What is pumpkin puree? In this educational 101 Guide, we’re going to cover the difference between canned pumpkin puree and pumpkin pie filling. If you plan on making a homemade version, you’ll also learn about selecting the right pumpkin for the job.
Pumpkin puree is the essential Fall and Winter ingredient that brings instant holiday cheer. Whether you’re in the mood for a savory weeknight meal or freshly baked pastry, the pumpkin flavor is a crowd pleaser, and this ingredient is versatile to use in several types of recipes.
What is pumpkin puree?
A cooked pumpkin that is blended or mashed in a food processor to create a smooth pulp. This round orange ingredient can be baked, roasted, sautéed, steamed or boiled. Different cooking methods will change the flavor of the puree. For example, the roast method uses higher heat and Maillard browning that reduces moisture in the puree.
When making at home, a cooked and tender pumpkin is mixed in a blender or food processor. The whole process is relatively easy and takes under an hour to make. Although if you’re looking for a quick convenience product, buying canned pumpkin puree is an easy solution too.
Learn how to make pumpkin puree from scratch!
How to select pumpkin for baking and cooking
Depending on the variety of pumpkin you choose, the color, flavor, and texture will vary slightly. At the store, you may find generic names like “pie” or “sugar pumpkins.” They varieties look more round and orange in color but are sweeter and creamier in texture than large carving pumpkins used for Jack-o-Lanterns. If you have access to information on more specific pumpkin varieties, look for ones like Autumn Gold, Baby Pam, Ghost Rider, Cinderella or Lumina. Large pumpkins tend to have more moisture, less flavor and are stringy in texture. A preferred selection size of 2 to 8 pounds in weight is an excellent choice; a 3-pound pumpkin will yield about 1 cup of puree. You can store an uncut pumpkin for about two months in a dark, cool place.
What is the difference between canned pumpkin puree and pumpkin pie filling?
Canned Pumpkin: The USDA has a standard of identity for canned pumpkin, and you would be surprised to find that it’s pretty broad in the definition:
Canned pumpkin and canned squash is the canned product prepared from clean, sound, properly matured, golden fleshed, firm shelled, sweet varieties of either pumpkins or squashes by washing, stemming, cutting, steaming and reducing to a pulp. The product is properly sieved and finished in accordance with good commercial practice and is then sufficiently processed by heat to assure preservation of the product in hermetically sealed containers.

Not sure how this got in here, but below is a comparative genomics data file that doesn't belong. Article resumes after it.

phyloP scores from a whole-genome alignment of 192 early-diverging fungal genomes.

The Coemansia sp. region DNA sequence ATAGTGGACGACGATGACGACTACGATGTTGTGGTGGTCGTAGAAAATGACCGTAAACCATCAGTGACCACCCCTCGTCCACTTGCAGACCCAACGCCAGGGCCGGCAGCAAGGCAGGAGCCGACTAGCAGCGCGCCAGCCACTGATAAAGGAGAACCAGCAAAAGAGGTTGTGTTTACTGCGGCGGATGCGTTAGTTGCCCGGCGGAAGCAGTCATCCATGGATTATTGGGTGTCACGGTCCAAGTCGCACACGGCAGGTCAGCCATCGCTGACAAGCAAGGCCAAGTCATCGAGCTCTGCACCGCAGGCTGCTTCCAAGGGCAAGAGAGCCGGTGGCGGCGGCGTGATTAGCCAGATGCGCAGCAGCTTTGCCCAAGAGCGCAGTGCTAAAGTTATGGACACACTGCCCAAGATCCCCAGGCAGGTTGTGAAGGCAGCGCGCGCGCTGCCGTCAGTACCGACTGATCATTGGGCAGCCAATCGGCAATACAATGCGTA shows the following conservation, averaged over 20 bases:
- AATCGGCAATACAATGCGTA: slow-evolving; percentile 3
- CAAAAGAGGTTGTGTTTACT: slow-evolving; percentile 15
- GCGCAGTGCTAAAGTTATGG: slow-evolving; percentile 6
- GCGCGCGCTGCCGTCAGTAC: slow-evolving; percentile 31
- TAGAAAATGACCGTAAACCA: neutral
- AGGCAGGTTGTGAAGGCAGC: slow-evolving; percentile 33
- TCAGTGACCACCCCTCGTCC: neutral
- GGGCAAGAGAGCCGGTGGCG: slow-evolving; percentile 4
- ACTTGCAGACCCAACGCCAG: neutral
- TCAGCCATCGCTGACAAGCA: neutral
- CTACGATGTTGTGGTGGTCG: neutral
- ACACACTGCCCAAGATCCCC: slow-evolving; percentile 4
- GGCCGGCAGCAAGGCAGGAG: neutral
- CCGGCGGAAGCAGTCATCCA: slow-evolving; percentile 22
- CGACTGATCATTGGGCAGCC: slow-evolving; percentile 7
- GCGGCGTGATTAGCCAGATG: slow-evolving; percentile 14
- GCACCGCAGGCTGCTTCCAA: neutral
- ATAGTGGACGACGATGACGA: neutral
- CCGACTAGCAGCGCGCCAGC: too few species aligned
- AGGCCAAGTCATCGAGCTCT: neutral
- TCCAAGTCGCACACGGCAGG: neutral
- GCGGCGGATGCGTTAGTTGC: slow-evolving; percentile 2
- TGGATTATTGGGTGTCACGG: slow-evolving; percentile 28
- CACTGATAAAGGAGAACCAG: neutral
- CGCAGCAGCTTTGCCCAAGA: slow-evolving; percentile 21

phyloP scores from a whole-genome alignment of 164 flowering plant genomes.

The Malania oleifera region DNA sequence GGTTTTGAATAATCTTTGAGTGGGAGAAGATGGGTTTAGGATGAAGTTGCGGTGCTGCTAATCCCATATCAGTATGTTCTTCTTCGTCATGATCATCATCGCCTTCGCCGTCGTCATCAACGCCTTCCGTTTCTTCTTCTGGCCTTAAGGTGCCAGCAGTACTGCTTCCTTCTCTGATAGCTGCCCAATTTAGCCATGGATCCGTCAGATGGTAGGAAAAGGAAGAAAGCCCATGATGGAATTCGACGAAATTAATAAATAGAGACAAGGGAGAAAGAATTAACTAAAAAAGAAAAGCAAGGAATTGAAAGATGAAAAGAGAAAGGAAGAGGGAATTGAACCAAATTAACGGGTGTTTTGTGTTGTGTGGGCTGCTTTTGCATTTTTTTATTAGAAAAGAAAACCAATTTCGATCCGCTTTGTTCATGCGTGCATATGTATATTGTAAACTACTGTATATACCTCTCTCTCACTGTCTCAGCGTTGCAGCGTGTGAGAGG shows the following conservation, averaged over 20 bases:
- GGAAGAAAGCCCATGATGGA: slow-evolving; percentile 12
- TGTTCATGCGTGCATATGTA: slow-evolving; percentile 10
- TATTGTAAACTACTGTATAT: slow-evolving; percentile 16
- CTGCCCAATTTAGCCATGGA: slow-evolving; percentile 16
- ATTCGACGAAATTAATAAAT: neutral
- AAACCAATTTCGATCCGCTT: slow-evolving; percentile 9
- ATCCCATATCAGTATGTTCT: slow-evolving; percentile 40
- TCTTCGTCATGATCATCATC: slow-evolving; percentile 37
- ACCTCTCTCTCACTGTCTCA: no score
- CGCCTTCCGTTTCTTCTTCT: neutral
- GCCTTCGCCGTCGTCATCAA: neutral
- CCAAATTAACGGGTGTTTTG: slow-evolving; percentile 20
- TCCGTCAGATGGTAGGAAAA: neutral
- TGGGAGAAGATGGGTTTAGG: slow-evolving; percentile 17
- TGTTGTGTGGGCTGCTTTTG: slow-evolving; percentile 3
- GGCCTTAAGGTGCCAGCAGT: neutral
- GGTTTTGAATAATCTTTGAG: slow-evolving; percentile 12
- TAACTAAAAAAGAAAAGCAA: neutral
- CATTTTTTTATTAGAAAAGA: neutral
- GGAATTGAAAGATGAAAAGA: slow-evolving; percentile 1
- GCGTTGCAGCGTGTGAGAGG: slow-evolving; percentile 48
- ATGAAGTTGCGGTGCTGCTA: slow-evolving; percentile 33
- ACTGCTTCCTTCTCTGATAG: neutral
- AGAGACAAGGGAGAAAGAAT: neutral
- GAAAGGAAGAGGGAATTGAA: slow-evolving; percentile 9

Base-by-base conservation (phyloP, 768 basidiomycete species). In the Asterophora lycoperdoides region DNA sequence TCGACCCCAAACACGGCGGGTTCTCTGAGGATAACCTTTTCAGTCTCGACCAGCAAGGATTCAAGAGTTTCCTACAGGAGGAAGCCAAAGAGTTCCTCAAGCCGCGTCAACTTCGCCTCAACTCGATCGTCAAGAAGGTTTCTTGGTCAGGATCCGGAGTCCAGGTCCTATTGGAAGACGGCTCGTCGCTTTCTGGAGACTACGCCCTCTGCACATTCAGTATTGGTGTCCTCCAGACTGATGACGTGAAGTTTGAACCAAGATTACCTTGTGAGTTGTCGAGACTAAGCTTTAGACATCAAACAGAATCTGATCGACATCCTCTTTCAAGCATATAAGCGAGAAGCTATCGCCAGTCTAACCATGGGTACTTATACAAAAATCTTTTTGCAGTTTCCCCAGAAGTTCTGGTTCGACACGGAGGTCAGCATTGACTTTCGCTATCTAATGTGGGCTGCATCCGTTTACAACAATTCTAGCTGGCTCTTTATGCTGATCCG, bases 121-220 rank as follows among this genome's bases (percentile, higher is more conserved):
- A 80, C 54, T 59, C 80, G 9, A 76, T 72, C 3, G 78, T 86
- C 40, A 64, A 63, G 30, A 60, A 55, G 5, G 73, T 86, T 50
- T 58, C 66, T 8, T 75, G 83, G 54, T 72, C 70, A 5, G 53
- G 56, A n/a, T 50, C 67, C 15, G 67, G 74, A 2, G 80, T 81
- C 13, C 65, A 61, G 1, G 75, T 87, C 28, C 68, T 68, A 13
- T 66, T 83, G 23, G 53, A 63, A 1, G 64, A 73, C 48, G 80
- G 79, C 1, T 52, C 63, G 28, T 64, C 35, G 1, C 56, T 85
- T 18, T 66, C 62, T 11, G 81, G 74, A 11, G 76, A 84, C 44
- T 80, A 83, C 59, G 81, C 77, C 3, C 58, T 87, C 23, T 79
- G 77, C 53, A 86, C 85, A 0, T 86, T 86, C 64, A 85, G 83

As you can see above, some brands can use a mixture of pumpkin and squash. If you’re looking for 100% pumpkin puree, Libby’s is a good option that has no preservatives or artificial flavors. That brand grows and harvests their proprietary strain of Dickinson pumpkins for a distinctive sweet flavor and characteristic bright orange color. So don’t be surprised if other products have a different appearance or taste.
Pumpkin Pie Filling: Don’t get mixed up when quickly grabbing a can off the shelf. Pumpkin pie “filling” or “mix” is a type of puree that has already been sweetened and flavored with spices, and ready to use for a freshly baked dessert. For most recipes like Libby’s pumpkin pie, you just need to add in eggs and evaporated milk to the pumpkin filling to create a custard, then cook in an unbaked pie crust.
How to Use Pumpkin Puree
Not only does pumpkin taste good, but it’s also packed nutrients like the antioxidant beta-carotene, potassium, vitamin C, protein, and fiber, so let’s add it to your daily meals!
- Recipes: It’s excellent as a base for soups, stews, pasta, rice dishes, stuffed, oatmeal, muffins, bread, cookies and even smoothies.
- Drain: When making puree from scratch, it may contain more moisture than a canned product. If you notice a difference, allow the puree to drain in a fine mesh strainer over a bowl for a few hours before using to remove some of the extra moisture. This process may be most helpful when making baked goods like cookies or pies, as too much moisture can affect the texture of the finished product.
- Freeze: Any leftover pumpkin puree can be frozen in an airtight resealable plastic bag in the freezer for months. Just allow thawing before using.
- Healthy Baking: According to Libby’s, you can make the following baking substitutes using pumpkin puree; 1/4 cup pumpkin for 1 egg, and 1 tablespoon pumpkin for 1 tablespoon oil or butter.
- Pumpkin Slow Cooker Steel Cut Oatmeal
- Pumpkin Pear Almond Muffins
- Lightened Up Pumpkin Coffee Cake
- Pumpkin Scones with Chocolate Chips
- Pumpkin Cinnamon Rolls with Maple Glaze
- Chicken Enchiladas with Pumpkin Sauce
- No-Bake Pumpkin Cheesecake Cups
- Classic Pumpkin Pie
How will you use pumpkin in your cooking and baking? I’d love to hear in the comments section below!